Despite the outcry over his Twitter presence, and even rumors that an aide had taken over his Twitter account toward the end of the election in order to convey a more presidential tone, it seems that Trump knew what he was doing. According to one source, his Twitter campaign a full year before the election had sparked more than 6 million Twitter conversations and netted him twice as many retweets as Clinton.
Part of Trump's success on Twitter, and elsewhere in his digital marketing campaign, was his ability to get people talking about him. It almost didn't matter whether they were saying positive or negative things about him. What mattered was the lightning speed with which conversations about him and his message flew around the Internet.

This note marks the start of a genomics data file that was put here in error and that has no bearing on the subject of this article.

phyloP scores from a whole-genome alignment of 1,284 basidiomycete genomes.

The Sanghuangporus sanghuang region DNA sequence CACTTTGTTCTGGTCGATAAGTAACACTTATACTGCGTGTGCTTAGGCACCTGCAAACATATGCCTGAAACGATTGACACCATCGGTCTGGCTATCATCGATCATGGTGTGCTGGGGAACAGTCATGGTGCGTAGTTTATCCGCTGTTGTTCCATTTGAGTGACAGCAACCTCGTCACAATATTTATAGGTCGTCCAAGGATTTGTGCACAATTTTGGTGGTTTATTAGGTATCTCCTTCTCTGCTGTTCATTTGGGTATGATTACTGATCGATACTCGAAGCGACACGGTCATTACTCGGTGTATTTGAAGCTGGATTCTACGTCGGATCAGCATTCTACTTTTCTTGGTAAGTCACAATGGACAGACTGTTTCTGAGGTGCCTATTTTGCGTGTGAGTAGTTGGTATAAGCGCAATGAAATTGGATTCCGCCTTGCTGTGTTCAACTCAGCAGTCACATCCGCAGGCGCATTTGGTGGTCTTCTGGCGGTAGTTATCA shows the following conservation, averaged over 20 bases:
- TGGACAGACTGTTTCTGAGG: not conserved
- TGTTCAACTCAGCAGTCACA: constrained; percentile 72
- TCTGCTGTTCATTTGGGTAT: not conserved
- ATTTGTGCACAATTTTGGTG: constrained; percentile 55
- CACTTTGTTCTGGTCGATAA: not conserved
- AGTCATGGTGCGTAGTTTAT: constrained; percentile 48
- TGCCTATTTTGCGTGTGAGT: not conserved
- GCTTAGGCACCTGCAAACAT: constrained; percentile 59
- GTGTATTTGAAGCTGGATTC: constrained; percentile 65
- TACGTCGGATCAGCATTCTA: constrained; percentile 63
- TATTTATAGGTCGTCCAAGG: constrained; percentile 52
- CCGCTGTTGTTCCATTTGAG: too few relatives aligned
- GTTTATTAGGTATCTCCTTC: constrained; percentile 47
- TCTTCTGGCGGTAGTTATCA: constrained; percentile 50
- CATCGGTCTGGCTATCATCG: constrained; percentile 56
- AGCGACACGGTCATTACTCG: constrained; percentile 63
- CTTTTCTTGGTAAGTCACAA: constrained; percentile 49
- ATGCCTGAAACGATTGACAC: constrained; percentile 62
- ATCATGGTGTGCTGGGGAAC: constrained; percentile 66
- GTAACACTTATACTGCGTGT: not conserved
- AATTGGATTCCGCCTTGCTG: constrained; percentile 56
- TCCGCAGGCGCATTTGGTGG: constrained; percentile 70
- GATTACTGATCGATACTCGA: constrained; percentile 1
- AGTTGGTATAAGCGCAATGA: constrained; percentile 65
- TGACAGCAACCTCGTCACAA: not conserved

Almost every tweet, for example, was followed by conversations throughout the Internet, defenders taking up Trump's side, detractors condemning and arguing against his latest message. All of it resulted in a top-of-mind mentality. People were always thinking about Trump, and when it came time to vote, many of them put those thoughts into action.
While businesses are not likely to succeed by tearing down competitors or adopting abrasive communication styles, they can benefit from creating a social media presence that sparks conversation.
For example, a business can engage in conversations its followers are already having by retweeting and commenting on these conversations in meaningful ways (i.e. say something useful, insightful, and respectful). They can post content and ideas that are of interest to their followers and ask questions designed to elicit thoughtful responses. And every business should take the time to respond to followers who comment on, retweet, or otherwise mention them on social media.
By developing relationships with followers and being part of the social media community, as well as by offering awesome content, a business can make sure that people start talking about them.